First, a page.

Template:So You Want To Avoid Unfortunate Implications
Whether you're creating something that may or may not touch on known issues, or you're wanting to avoid creating new tropes with their own Unfortunate Implications, you may find it useful to have a simple guide to handling potentially loaded tropes and situations with care.
This guide is intended only as a simplistic overview not applicable to each and every situation (and sometimes ignoring its advice may be a good idea), and some of you may know far more than it illustrates. Its purpose is to help the average writer without much experience in social justice activism (except maybe within his/her/their own group) avoid creating unintended offense and/or badly creating intended offense.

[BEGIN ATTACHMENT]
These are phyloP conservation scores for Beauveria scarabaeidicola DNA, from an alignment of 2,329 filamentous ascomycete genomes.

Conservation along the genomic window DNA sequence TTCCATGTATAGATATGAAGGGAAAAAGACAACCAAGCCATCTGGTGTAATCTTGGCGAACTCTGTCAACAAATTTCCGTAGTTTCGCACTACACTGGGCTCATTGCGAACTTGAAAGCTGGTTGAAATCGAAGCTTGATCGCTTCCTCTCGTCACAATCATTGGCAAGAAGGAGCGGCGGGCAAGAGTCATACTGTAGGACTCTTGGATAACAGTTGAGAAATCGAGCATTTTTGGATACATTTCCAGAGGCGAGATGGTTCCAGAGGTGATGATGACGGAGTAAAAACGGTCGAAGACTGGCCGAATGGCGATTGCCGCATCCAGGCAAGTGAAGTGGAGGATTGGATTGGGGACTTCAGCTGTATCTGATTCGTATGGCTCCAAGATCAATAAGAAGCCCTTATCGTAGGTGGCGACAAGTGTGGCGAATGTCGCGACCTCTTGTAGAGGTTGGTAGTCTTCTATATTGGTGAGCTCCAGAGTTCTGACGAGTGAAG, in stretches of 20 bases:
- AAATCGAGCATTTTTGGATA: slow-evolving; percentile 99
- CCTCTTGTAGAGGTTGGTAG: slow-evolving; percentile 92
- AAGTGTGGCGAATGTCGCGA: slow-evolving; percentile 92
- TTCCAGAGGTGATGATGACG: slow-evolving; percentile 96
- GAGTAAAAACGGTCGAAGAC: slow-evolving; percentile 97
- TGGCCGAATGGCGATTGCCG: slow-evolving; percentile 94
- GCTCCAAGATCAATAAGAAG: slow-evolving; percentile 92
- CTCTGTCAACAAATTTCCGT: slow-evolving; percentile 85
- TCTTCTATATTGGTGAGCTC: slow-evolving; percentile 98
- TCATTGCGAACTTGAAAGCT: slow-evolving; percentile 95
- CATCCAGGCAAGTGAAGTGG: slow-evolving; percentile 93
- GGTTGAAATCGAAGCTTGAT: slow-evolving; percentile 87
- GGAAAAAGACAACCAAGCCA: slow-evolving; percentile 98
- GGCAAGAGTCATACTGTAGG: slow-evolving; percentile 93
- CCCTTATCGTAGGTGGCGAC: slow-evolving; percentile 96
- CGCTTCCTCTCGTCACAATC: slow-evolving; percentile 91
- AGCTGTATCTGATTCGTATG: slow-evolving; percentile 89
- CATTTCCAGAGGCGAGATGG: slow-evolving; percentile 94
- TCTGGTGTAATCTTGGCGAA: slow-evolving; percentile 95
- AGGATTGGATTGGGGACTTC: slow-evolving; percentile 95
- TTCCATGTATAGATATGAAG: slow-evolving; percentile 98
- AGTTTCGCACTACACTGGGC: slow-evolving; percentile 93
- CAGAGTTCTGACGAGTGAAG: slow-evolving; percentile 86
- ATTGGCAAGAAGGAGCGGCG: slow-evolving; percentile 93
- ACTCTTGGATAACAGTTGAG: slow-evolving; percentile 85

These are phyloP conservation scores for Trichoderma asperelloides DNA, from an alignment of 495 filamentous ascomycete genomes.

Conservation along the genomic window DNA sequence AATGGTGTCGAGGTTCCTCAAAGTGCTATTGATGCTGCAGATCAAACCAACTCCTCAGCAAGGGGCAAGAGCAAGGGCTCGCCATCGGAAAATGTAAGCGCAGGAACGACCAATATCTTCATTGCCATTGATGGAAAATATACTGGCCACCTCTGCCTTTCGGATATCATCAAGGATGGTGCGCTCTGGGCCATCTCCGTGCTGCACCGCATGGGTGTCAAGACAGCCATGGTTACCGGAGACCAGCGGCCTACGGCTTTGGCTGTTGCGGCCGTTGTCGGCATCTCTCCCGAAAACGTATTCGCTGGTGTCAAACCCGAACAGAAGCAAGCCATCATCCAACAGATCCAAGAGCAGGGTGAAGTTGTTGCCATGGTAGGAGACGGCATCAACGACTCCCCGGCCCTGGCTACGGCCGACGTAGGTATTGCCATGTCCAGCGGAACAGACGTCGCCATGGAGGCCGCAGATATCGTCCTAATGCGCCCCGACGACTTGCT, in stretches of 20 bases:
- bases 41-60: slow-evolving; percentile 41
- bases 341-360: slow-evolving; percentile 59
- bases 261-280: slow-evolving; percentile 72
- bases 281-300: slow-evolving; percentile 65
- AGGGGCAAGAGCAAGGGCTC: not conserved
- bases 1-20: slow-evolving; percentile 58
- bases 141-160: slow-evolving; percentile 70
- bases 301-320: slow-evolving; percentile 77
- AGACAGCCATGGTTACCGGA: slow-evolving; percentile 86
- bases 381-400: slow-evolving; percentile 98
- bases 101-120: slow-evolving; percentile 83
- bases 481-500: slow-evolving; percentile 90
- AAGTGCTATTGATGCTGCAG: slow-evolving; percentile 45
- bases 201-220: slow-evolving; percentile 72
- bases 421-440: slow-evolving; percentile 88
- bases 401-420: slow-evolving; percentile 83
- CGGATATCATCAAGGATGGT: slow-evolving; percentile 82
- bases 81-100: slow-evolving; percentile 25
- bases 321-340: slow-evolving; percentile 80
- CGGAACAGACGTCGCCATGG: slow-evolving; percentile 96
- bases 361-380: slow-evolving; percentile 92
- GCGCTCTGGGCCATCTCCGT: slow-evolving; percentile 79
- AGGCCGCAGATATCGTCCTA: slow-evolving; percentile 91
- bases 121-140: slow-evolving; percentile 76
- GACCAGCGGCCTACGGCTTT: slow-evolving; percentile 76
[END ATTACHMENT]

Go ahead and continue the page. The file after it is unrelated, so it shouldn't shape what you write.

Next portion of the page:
- Do not assume the Viewers are Morons, do not use Small Reference Pools, and refuse to play to the Lowest Common Denominator. This is as close to a "golden rule" of avoiding Unfortunate Implications as one can get. Specifically, assume that your viewers will be of a diverse nature, smart enough to understand implications, and expecting well-rounded, interesting characters and plotlines in many cases. Even if they are Just Here for Godzilla or Fan Service, your objective is to assume that even Godzilla battling an armada of strippers will not make the viewers morons who ignore everything else along the way.